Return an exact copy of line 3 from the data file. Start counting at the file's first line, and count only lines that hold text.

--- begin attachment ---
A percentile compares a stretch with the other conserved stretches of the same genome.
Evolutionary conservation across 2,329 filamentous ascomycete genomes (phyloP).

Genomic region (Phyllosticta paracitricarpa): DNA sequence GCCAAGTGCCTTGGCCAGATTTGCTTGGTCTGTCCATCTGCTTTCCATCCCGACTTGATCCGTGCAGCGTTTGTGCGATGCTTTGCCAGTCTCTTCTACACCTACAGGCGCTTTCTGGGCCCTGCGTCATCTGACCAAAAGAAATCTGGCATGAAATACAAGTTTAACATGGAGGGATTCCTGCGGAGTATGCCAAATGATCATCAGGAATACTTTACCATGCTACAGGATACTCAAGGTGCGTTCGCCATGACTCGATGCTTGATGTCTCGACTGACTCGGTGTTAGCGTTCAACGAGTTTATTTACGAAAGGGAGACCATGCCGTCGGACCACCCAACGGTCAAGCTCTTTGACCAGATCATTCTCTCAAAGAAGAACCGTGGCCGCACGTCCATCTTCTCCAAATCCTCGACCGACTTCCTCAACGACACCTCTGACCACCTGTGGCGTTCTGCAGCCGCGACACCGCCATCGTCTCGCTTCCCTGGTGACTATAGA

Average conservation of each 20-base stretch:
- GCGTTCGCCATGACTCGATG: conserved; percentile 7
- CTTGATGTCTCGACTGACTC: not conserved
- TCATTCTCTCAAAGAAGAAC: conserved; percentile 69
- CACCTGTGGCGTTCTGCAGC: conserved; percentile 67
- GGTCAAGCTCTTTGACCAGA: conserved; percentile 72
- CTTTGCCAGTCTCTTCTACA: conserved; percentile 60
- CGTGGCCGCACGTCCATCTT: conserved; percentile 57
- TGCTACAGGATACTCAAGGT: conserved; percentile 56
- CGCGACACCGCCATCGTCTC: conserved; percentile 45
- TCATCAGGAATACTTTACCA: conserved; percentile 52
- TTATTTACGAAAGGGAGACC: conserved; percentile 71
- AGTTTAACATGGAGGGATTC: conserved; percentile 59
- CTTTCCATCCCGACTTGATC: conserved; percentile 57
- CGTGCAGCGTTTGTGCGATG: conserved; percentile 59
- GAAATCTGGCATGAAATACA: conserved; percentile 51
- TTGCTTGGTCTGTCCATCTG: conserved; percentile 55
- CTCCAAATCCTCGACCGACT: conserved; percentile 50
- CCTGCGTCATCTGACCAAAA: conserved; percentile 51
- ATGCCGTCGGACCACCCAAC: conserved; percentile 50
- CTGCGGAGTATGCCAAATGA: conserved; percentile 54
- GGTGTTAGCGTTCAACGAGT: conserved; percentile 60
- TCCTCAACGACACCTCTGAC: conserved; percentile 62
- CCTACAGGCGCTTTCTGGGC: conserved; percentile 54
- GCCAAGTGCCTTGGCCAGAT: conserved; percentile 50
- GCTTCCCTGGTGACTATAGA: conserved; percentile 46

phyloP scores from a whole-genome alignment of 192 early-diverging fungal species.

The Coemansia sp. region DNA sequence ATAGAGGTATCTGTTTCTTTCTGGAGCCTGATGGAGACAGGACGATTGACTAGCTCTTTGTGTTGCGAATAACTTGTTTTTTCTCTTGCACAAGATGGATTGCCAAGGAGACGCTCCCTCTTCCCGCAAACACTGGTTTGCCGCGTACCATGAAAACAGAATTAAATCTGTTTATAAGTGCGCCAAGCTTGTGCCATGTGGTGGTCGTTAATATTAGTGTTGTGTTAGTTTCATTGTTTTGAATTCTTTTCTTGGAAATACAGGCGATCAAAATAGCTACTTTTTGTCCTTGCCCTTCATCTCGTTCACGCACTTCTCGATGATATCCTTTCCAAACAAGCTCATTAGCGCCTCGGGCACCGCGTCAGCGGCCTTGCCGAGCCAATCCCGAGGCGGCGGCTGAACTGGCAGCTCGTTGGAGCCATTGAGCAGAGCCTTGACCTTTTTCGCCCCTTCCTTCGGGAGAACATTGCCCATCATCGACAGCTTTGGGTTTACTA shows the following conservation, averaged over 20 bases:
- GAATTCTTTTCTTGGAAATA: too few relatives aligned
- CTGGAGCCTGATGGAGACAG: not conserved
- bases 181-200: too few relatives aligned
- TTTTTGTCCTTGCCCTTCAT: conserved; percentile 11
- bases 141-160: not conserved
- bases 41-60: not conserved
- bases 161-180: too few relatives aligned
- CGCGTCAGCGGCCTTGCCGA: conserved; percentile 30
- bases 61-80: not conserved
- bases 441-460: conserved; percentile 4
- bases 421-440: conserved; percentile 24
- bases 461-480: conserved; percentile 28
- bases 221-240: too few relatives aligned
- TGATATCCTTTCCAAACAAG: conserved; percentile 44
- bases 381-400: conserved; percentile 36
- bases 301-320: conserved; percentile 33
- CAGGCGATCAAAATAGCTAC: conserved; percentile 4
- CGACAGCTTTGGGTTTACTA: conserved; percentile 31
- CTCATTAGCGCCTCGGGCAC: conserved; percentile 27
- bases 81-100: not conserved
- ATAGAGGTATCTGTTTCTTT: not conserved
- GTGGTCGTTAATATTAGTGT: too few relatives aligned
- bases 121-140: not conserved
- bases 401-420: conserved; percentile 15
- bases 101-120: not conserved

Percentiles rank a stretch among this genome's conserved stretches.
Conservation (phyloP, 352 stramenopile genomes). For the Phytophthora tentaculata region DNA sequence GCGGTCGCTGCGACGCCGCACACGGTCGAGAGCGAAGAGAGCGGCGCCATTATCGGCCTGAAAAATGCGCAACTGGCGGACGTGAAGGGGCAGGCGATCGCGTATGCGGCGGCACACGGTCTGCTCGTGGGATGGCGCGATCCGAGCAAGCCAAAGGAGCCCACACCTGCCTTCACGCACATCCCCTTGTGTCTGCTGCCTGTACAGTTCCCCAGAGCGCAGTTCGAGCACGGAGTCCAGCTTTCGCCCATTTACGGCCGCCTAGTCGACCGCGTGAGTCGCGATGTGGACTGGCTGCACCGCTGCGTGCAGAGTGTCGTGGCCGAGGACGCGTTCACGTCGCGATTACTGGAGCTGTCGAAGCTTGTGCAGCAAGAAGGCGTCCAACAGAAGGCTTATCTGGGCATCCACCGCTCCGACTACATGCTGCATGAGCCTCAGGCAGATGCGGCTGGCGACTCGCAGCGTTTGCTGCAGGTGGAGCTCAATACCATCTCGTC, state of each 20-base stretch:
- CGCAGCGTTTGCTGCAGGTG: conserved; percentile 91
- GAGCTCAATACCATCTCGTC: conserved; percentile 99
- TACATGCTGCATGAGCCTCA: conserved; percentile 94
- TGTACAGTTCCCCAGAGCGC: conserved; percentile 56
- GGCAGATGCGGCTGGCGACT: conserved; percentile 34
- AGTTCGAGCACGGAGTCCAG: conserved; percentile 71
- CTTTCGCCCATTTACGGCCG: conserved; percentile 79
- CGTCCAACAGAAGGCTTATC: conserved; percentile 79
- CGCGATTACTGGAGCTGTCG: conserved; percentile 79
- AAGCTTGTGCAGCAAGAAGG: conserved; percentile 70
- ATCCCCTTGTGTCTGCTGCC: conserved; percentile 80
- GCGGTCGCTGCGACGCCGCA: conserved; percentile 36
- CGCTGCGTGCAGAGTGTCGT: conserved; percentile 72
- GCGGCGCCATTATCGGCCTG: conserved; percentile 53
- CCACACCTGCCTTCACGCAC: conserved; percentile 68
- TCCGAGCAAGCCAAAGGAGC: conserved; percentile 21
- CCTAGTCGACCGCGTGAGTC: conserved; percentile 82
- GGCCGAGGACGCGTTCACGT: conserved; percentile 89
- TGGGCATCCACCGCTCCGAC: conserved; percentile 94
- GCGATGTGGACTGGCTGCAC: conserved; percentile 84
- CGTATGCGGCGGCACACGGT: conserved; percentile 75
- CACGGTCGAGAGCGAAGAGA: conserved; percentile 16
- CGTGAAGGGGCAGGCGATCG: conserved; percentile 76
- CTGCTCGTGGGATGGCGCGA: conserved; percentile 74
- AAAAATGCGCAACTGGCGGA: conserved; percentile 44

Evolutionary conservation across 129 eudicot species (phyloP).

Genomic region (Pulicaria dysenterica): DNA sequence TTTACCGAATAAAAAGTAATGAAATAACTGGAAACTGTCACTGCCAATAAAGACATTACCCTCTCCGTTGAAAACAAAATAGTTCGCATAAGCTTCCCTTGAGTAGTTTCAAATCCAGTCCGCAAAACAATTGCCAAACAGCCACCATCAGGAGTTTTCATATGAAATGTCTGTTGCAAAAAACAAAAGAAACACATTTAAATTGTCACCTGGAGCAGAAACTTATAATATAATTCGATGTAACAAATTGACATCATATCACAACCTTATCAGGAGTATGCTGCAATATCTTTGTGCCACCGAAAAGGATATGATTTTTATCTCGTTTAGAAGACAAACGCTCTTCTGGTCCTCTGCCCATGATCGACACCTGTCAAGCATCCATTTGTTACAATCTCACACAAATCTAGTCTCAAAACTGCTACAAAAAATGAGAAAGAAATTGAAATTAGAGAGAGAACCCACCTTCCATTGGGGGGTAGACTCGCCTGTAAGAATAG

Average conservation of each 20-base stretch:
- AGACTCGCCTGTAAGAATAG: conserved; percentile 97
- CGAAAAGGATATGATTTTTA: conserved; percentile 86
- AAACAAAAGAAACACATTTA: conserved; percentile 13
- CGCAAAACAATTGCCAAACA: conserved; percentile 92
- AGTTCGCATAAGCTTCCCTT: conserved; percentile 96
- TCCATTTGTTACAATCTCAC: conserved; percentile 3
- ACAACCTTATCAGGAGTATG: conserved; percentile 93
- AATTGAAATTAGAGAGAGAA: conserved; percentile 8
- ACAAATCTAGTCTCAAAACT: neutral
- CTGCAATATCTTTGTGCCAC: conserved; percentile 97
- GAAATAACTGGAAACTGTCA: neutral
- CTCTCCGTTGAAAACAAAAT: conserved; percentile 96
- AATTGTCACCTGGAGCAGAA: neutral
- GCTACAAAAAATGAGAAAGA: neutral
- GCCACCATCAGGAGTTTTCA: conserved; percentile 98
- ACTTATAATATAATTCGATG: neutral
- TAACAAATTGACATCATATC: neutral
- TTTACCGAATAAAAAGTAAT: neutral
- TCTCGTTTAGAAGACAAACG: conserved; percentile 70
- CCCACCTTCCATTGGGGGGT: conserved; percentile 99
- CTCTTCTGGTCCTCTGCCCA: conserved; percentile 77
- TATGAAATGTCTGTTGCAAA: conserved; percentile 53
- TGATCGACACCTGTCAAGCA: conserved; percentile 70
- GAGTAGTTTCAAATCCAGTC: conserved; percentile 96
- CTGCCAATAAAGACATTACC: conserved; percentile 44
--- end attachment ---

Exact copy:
Genomic region (Phyllosticta paracitricarpa): DNA sequence GCCAAGTGCCTTGGCCAGATTTGCTTGGTCTGTCCATCTGCTTTCCATCCCGACTTGATCCGTGCAGCGTTTGTGCGATGCTTTGCCAGTCTCTTCTACACCTACAGGCGCTTTCTGGGCCCTGCGTCATCTGACCAAAAGAAATCTGGCATGAAATACAAGTTTAACATGGAGGGATTCCTGCGGAGTATGCCAAATGATCATCAGGAATACTTTACCATGCTACAGGATACTCAAGGTGCGTTCGCCATGACTCGATGCTTGATGTCTCGACTGACTCGGTGTTAGCGTTCAACGAGTTTATTTACGAAAGGGAGACCATGCCGTCGGACCACCCAACGGTCAAGCTCTTTGACCAGATCATTCTCTCAAAGAAGAACCGTGGCCGCACGTCCATCTTCTCCAAATCCTCGACCGACTTCCTCAACGACACCTCTGACCACCTGTGGCGTTCTGCAGCCGCGACACCGCCATCGTCTCGCTTCCCTGGTGACTATAGA